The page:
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Freedom of speech, 1500-1850$
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Robert Ingram, Jason Peacey, and Alex W. Barber

Print publication date: 2020

Print ISBN-13: 9781526147103

Published to Manchester Scholarship Online: January 2021

DOI: 10.7765/9781526147110

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PRINTED FROM MANCHESTER SCHOLARSHIP ONLINE (www.manchester.universitypressscholarship.com). (c) Copyright Manchester University Press, 2021. All Rights Reserved. An individual user may print out a PDF of a single chapter of a monograph in MSO for personal use.date: 16 September 2021

Defending the truth: arguments for free speech and their limits in early eighteenth-century Britain and France

Defending the truth: arguments for free speech and their limits in early eighteenth-century Britain and France

Chapter:
(p.135) Chapter 7 Defending the truth: arguments for free speech and their limits in early eighteenth-century Britain and France
Source:
Freedom of speech, 1500-1850
Author(s):

Ann Thomson

Publisher:
Manchester University Press
DOI:10.7765/9781526147110.00012

This chapter approaches the question of eighteenth-century discussions of the freedom of speech from the angle of the truth, and the argument for the freedom of speech based on the need to be free to seek the truth, as defended for example by Milton. It begins in England after the ‘Glorious Revolution’ and the lapsing of the Licensing Act in 1695; this led, in the context of debates about censorship and toleration, to criticism of subversive and irreligious pamphlets, together with arguments for free speech based on the right to seek the truth. Across the Channel, the lack of censorship in England was admired, and writers like Voltaire defended freedom for philosophers to publish the truth, on the basis that their writings had no effect on the mass of the people. Thus the defence of free speech founded on the need to seek the truth entails its limitation to those who are capable of exercising their reason in this search, which excludes the mass of the population. There was also discussion of scurrilous or untruthful works, which should not be published with impunity. This chapter brings out the underlying tension between arguments about the freedom to seek the truth and recognition that certain opinions cannot be circulated without restrictions and must be punished. It is to a large extent the commitment to the truth which is behind these limitations. The few defences of completely unrestricted freedom of the press abandon the argument based on the need for the individual to seek the truth and ground it in rights and the interest of the state. And despite certain claims that the truth can be recognised by all, there remains the unresolved question of who can decide on the truth when it is contested.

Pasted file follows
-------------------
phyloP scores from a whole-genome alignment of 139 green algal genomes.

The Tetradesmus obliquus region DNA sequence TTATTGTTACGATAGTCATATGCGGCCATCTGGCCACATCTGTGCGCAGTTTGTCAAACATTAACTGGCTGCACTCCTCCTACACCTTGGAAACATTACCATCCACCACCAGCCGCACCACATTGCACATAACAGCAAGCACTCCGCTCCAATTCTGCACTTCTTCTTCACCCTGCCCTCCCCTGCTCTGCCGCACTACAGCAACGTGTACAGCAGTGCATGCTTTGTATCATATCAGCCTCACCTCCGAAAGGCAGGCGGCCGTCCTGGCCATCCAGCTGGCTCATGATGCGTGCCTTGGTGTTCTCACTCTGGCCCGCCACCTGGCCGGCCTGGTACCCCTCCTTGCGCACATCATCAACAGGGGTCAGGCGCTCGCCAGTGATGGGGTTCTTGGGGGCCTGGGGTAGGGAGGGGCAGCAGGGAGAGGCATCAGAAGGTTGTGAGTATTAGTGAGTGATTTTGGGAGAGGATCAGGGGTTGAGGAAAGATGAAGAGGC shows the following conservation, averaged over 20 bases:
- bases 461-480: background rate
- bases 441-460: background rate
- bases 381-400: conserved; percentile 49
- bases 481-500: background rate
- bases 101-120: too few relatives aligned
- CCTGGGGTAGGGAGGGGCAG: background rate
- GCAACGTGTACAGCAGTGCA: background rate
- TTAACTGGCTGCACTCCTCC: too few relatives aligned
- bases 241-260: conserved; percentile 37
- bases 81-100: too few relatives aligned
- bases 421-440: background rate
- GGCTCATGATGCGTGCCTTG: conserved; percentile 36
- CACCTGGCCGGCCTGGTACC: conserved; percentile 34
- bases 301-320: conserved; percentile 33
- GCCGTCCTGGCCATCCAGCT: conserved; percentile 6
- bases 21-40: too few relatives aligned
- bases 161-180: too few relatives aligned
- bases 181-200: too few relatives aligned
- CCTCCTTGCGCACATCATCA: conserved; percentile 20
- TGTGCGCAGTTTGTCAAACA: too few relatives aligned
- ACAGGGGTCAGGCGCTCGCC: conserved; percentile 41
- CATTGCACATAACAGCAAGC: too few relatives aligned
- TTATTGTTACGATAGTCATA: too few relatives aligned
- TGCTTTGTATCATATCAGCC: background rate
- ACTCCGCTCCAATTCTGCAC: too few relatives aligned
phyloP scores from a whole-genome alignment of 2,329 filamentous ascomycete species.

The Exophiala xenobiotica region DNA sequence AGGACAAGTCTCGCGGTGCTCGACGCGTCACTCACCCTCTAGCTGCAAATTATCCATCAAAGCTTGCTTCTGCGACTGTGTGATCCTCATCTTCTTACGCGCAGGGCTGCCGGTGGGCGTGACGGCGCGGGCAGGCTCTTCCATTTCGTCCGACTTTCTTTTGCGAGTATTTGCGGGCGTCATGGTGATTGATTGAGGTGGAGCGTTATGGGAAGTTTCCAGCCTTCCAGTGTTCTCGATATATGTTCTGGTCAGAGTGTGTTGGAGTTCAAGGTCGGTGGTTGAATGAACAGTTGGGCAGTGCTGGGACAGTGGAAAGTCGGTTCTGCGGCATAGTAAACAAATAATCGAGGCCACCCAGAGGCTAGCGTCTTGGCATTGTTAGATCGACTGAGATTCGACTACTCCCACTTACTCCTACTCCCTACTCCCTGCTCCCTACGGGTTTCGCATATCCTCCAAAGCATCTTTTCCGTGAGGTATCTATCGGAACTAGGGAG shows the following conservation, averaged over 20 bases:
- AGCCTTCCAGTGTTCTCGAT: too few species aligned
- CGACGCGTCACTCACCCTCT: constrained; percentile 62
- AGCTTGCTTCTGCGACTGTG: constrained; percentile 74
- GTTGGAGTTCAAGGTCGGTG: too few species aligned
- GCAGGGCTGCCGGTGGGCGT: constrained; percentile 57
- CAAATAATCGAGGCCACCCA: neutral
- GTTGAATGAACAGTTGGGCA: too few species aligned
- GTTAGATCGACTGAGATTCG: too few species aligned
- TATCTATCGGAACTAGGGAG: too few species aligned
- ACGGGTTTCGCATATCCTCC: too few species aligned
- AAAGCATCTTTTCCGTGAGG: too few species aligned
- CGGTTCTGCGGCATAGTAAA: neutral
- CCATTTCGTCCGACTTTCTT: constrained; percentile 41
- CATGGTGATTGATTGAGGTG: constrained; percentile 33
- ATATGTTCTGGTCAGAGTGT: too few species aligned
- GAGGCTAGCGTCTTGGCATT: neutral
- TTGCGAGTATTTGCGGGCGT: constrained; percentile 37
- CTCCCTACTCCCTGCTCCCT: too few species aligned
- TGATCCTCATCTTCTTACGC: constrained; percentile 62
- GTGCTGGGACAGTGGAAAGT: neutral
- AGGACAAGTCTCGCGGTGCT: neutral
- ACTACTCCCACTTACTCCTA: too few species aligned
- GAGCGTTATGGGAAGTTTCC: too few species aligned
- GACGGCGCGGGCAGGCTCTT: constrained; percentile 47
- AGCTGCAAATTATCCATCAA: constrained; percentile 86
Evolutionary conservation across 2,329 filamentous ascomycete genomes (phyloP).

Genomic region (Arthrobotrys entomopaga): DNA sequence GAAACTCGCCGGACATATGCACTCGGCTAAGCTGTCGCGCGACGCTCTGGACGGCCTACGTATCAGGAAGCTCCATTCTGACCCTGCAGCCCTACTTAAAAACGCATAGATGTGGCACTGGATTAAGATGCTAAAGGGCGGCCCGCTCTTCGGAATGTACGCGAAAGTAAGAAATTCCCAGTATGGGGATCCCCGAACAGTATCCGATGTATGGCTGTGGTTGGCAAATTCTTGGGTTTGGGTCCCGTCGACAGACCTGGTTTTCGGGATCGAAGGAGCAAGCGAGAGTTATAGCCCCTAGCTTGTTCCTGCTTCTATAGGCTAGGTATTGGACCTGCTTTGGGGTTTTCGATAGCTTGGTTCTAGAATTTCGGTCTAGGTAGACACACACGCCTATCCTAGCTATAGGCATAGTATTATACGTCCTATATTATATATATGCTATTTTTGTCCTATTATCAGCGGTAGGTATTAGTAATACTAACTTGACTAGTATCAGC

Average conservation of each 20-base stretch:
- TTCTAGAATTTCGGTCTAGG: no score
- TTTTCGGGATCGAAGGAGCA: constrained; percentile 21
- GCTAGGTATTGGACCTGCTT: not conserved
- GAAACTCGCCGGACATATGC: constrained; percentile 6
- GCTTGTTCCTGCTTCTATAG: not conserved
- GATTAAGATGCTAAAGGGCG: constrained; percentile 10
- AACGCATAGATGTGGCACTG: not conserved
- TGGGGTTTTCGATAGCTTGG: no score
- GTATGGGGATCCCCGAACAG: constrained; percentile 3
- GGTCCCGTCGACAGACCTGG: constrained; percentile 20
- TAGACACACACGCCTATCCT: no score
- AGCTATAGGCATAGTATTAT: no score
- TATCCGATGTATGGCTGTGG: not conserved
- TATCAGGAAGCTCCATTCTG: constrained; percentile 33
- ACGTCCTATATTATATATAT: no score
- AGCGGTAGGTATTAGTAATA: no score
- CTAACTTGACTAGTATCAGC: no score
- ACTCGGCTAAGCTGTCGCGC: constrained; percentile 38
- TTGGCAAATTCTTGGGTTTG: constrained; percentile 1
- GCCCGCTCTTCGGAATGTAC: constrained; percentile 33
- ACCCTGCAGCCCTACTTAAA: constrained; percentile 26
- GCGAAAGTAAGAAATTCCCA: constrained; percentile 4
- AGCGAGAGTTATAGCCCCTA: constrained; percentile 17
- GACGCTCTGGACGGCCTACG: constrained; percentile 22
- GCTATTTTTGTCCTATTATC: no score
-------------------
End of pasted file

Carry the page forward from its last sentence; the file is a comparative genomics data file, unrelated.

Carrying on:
Keywords:   licensing, Glorious Revolution, Matthew Tindal, toleration, John Toland, Pierre Des Maizeaux, Anthony Collins

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